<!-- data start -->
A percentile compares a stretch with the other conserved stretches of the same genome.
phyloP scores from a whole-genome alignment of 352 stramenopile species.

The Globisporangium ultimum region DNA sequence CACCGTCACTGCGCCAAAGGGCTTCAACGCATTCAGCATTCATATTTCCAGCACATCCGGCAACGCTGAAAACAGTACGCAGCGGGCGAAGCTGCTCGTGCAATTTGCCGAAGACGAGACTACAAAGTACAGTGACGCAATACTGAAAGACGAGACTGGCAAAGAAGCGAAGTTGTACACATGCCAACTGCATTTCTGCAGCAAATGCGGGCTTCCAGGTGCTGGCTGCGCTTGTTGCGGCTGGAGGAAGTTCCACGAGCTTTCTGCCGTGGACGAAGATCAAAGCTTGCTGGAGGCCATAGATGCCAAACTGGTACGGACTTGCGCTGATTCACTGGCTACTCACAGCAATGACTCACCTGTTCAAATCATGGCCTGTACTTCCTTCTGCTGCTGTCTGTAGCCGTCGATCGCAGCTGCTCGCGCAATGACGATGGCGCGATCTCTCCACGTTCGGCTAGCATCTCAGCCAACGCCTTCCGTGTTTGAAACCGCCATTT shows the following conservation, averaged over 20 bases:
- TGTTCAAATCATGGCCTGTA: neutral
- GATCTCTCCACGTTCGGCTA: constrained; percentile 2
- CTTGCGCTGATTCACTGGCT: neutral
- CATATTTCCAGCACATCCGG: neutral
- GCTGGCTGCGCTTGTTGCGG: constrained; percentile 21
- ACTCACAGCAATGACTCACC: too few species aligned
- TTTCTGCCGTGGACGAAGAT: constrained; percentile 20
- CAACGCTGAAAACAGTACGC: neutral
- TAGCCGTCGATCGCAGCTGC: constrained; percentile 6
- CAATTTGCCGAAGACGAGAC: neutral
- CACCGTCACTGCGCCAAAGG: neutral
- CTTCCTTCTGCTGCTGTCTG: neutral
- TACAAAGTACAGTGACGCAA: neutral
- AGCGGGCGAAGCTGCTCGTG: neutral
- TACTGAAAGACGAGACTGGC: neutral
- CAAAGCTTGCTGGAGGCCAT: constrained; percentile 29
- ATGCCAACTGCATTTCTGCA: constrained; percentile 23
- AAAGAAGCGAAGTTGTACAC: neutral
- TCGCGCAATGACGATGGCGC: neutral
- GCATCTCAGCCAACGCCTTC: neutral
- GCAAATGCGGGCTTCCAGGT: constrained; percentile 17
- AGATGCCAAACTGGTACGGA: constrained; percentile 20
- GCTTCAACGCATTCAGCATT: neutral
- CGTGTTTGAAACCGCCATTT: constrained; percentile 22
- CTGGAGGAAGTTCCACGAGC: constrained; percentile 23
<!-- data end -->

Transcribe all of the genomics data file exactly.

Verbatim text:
A percentile compares a stretch with the other conserved stretches of the same genome.
phyloP scores from a whole-genome alignment of 352 stramenopile species.

The Globisporangium ultimum region DNA sequence CACCGTCACTGCGCCAAAGGGCTTCAACGCATTCAGCATTCATATTTCCAGCACATCCGGCAACGCTGAAAACAGTACGCAGCGGGCGAAGCTGCTCGTGCAATTTGCCGAAGACGAGACTACAAAGTACAGTGACGCAATACTGAAAGACGAGACTGGCAAAGAAGCGAAGTTGTACACATGCCAACTGCATTTCTGCAGCAAATGCGGGCTTCCAGGTGCTGGCTGCGCTTGTTGCGGCTGGAGGAAGTTCCACGAGCTTTCTGCCGTGGACGAAGATCAAAGCTTGCTGGAGGCCATAGATGCCAAACTGGTACGGACTTGCGCTGATTCACTGGCTACTCACAGCAATGACTCACCTGTTCAAATCATGGCCTGTACTTCCTTCTGCTGCTGTCTGTAGCCGTCGATCGCAGCTGCTCGCGCAATGACGATGGCGCGATCTCTCCACGTTCGGCTAGCATCTCAGCCAACGCCTTCCGTGTTTGAAACCGCCATTT shows the following conservation, averaged over 20 bases:
- TGTTCAAATCATGGCCTGTA: neutral
- GATCTCTCCACGTTCGGCTA: constrained; percentile 2
- CTTGCGCTGATTCACTGGCT: neutral
- CATATTTCCAGCACATCCGG: neutral
- GCTGGCTGCGCTTGTTGCGG: constrained; percentile 21
- ACTCACAGCAATGACTCACC: too few species aligned
- TTTCTGCCGTGGACGAAGAT: constrained; percentile 20
- CAACGCTGAAAACAGTACGC: neutral
- TAGCCGTCGATCGCAGCTGC: constrained; percentile 6
- CAATTTGCCGAAGACGAGAC: neutral
- CACCGTCACTGCGCCAAAGG: neutral
- CTTCCTTCTGCTGCTGTCTG: neutral
- TACAAAGTACAGTGACGCAA: neutral
- AGCGGGCGAAGCTGCTCGTG: neutral
- TACTGAAAGACGAGACTGGC: neutral
- CAAAGCTTGCTGGAGGCCAT: constrained; percentile 29
- ATGCCAACTGCATTTCTGCA: constrained; percentile 23
- AAAGAAGCGAAGTTGTACAC: neutral
- TCGCGCAATGACGATGGCGC: neutral
- GCATCTCAGCCAACGCCTTC: neutral
- GCAAATGCGGGCTTCCAGGT: constrained; percentile 17
- AGATGCCAAACTGGTACGGA: constrained; percentile 20
- GCTTCAACGCATTCAGCATT: neutral
- CGTGTTTGAAACCGCCATTT: constrained; percentile 22
- CTGGAGGAAGTTCCACGAGC: constrained; percentile 23